The process on Earth is more rudimentary than in space, but it works; In some cases, waste is passed through membrane filters and exposed to UV light to kill bacteria. (In Namibia, they use waste-eating bacteria before zapping the microorganisms with UV.) To keep up with the ever-expanding number of chemicals and pharmaceuticals that show up in water, these water-reuse filtration methods will have to keep evolving. Still, it’s a proven technology, and cost-effective at scale.
But beyond a handful of examples, cities and countries have been slow to adopt toilet-to-tap. The ick factor is still too much for most places, especially while the threat to their water supplies still remains a few decades away.
Next stop: Texas taps
Still, a change is coming, with a few particularly parched American towns and cities jumping aboard: Big Spring, Texas (population: 28,000) has been piping recycled sewage water to its inhabitants since 2014.
The border city of El Paso, Texas (population 700,000) is gearing up to do the same, but bigger. El Paso is incredibly dry. It averages a scant 10 inches of rainfall per year—drier even than Windhoek. They don’t really have a choice.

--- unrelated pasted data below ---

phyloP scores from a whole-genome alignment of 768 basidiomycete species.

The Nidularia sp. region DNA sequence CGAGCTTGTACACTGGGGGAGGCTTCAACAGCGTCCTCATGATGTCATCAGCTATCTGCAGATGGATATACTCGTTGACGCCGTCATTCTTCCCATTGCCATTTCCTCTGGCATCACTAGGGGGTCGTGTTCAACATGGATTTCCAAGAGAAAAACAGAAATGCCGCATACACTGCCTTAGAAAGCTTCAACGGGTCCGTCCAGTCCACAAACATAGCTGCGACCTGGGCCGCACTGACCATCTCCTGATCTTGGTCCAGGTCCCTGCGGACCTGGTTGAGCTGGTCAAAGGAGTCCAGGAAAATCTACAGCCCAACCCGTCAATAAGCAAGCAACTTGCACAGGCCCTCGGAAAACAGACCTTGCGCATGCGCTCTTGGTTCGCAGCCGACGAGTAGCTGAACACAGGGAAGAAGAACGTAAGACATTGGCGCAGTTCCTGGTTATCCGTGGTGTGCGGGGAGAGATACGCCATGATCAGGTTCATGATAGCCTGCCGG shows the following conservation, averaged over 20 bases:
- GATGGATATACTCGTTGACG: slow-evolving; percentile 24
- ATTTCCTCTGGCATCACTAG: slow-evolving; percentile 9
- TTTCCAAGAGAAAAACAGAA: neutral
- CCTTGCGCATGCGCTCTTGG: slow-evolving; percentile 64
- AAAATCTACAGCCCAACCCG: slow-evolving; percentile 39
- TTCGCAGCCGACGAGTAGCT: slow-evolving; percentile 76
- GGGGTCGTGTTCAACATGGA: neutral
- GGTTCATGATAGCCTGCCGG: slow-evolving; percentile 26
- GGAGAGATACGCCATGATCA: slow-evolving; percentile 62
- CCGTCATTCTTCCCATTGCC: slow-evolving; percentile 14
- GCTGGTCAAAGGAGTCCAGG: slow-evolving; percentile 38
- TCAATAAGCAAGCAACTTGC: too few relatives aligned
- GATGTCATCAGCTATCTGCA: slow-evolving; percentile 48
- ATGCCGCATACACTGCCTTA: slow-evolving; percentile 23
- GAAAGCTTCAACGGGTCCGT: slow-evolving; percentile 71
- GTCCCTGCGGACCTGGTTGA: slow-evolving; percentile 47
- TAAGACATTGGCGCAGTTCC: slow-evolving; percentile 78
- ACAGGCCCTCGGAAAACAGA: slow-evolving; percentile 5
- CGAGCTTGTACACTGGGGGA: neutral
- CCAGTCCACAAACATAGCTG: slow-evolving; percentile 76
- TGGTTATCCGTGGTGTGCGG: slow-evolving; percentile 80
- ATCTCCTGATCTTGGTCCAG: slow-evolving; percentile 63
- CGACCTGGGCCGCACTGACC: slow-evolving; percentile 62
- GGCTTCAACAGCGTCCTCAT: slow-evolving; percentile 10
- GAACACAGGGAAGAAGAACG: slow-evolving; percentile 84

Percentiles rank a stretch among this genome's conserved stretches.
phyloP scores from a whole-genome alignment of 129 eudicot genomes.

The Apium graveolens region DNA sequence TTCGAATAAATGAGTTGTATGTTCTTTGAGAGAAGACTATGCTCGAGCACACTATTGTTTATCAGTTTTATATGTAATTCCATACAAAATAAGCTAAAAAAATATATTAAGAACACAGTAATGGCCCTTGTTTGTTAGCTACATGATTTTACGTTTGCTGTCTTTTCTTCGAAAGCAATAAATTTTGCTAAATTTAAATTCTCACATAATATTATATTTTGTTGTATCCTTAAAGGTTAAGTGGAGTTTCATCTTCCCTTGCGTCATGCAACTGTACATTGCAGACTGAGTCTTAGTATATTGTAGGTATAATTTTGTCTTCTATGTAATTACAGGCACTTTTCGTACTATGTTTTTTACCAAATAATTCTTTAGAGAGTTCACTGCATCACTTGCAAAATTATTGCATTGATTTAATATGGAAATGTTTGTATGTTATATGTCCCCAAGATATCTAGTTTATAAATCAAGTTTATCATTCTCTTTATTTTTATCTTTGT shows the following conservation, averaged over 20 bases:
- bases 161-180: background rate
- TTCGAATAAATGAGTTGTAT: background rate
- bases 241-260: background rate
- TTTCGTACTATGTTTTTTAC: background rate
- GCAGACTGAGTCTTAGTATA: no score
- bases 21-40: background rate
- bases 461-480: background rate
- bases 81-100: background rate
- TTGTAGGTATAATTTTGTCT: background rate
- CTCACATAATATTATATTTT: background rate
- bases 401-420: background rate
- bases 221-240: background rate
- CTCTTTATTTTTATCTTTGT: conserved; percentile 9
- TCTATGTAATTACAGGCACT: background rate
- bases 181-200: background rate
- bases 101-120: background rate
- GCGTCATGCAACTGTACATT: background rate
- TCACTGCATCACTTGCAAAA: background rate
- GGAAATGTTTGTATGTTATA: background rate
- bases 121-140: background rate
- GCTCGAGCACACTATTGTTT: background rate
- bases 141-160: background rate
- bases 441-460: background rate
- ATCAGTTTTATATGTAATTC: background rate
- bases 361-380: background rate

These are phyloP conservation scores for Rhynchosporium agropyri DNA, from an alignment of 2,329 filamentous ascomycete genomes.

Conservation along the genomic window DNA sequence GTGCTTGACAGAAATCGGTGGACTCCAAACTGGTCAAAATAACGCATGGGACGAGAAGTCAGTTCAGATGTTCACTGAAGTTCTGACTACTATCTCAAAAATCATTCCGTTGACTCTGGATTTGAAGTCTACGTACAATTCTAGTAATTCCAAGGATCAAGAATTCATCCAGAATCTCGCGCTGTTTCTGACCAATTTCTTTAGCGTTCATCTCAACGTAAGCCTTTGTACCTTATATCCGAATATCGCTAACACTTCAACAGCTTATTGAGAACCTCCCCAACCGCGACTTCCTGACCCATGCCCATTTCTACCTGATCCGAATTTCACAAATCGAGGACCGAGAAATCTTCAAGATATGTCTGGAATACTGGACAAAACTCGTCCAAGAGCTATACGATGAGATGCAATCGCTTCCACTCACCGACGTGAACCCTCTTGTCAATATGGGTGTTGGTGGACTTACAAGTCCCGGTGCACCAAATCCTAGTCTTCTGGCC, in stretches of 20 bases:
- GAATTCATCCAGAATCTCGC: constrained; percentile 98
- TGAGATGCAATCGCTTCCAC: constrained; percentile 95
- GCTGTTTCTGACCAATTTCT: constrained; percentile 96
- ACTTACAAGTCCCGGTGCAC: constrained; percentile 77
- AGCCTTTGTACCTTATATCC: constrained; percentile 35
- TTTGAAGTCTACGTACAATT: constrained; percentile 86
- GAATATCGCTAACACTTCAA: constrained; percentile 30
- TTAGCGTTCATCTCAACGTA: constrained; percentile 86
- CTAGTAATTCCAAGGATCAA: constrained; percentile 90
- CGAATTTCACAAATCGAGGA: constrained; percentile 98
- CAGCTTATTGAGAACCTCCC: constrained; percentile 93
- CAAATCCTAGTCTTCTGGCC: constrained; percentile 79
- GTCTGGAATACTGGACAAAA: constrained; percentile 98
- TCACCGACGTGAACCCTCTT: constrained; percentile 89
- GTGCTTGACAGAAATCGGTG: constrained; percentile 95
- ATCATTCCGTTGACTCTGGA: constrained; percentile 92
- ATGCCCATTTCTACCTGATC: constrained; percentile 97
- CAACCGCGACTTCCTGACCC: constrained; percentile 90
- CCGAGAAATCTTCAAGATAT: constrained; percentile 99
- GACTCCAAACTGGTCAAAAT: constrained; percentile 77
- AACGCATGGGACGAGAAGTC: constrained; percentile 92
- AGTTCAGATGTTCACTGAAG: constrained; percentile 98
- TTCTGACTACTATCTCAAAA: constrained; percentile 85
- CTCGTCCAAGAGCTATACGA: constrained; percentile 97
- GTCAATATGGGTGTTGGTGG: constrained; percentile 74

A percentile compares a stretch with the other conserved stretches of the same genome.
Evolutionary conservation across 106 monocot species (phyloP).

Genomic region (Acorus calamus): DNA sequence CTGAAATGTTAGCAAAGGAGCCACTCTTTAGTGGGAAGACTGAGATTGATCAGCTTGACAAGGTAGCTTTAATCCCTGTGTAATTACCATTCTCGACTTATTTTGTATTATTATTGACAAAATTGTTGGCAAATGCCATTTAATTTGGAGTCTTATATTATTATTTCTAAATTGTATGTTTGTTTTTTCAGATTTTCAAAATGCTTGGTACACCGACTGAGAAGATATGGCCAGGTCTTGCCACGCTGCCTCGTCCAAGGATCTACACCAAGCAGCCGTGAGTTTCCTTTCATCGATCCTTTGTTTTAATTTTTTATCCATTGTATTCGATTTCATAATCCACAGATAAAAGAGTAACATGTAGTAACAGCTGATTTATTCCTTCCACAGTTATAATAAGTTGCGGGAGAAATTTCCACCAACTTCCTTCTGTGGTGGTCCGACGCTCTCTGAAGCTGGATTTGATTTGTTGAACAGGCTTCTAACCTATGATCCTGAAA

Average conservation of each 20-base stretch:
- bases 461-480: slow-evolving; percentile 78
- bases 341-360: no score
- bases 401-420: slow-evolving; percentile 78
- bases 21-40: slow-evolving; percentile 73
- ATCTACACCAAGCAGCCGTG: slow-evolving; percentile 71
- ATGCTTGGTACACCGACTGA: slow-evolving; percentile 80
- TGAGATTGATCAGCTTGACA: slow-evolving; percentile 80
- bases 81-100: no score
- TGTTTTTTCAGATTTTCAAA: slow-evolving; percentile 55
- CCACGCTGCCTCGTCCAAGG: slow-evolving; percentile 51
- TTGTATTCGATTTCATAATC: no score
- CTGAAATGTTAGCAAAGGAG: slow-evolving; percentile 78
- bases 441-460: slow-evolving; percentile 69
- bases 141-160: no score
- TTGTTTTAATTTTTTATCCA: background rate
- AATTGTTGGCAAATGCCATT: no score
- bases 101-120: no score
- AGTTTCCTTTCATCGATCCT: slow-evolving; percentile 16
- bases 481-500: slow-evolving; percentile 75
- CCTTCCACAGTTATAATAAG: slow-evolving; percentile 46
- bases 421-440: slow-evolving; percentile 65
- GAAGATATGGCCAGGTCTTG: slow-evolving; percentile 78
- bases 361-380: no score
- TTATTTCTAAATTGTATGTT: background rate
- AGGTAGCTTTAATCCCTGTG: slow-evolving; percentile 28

Over the last 30 years, the once-water-wasteful city underwent a reckoning; In 1985, each El Pasoan was using on average 205 gallons of water every day, far more than the US average of 112 gallons at the time. Water was cheap, and lush lawns were popular. But El Paso is in the desert, and that kind of water profligacy would soon prove a dangerous fantasy.
Water levels in the aquifer that quenched the booming border town were plummeting; they dropped 1.5 ft per year. A later report would reveal (paywall)that the aquifer level dropped a full 147 ft (45 meters) between 1940 and 1999. The city was on track to run out. Something had to be done.
Various water conservation measures began in 1991; water cops were hired to make sure people followed the rules, and water officials went to elementary schools to teach kids how to use less. Within 10 years, El Pasoans were using an average of 155 gallons per day each. By 2017, they were using 128. That’s still above the current national average of less than 100 gallons, but compared to other hot, dry places with roughly the same average rainfall—places like Fresno, California (240 gallons)—El Paso is a beacon of conservation. The water in the aquifer stabilized, and models developed at the time suggested the city would have a stable supply for at least the next century.
Having seen the brink, El Pasoans are used to the idea of having to experiment with new techniques to survive as a city; Toilet-to-tap is just another means for survival, ick factor be damned. The last time the city water utility polled their users, in 2016, 89% of respondents said they were ready and willing to drink direct potable reuse water.
The utility just completed a pilot project of the sewage recycler design, required by Texas state officials before the system could be cleared as safe. El Paso hopes to bring a plant online within the next decade. It will cost roughly $100 million (pdf)and be the biggest of its kind in the country.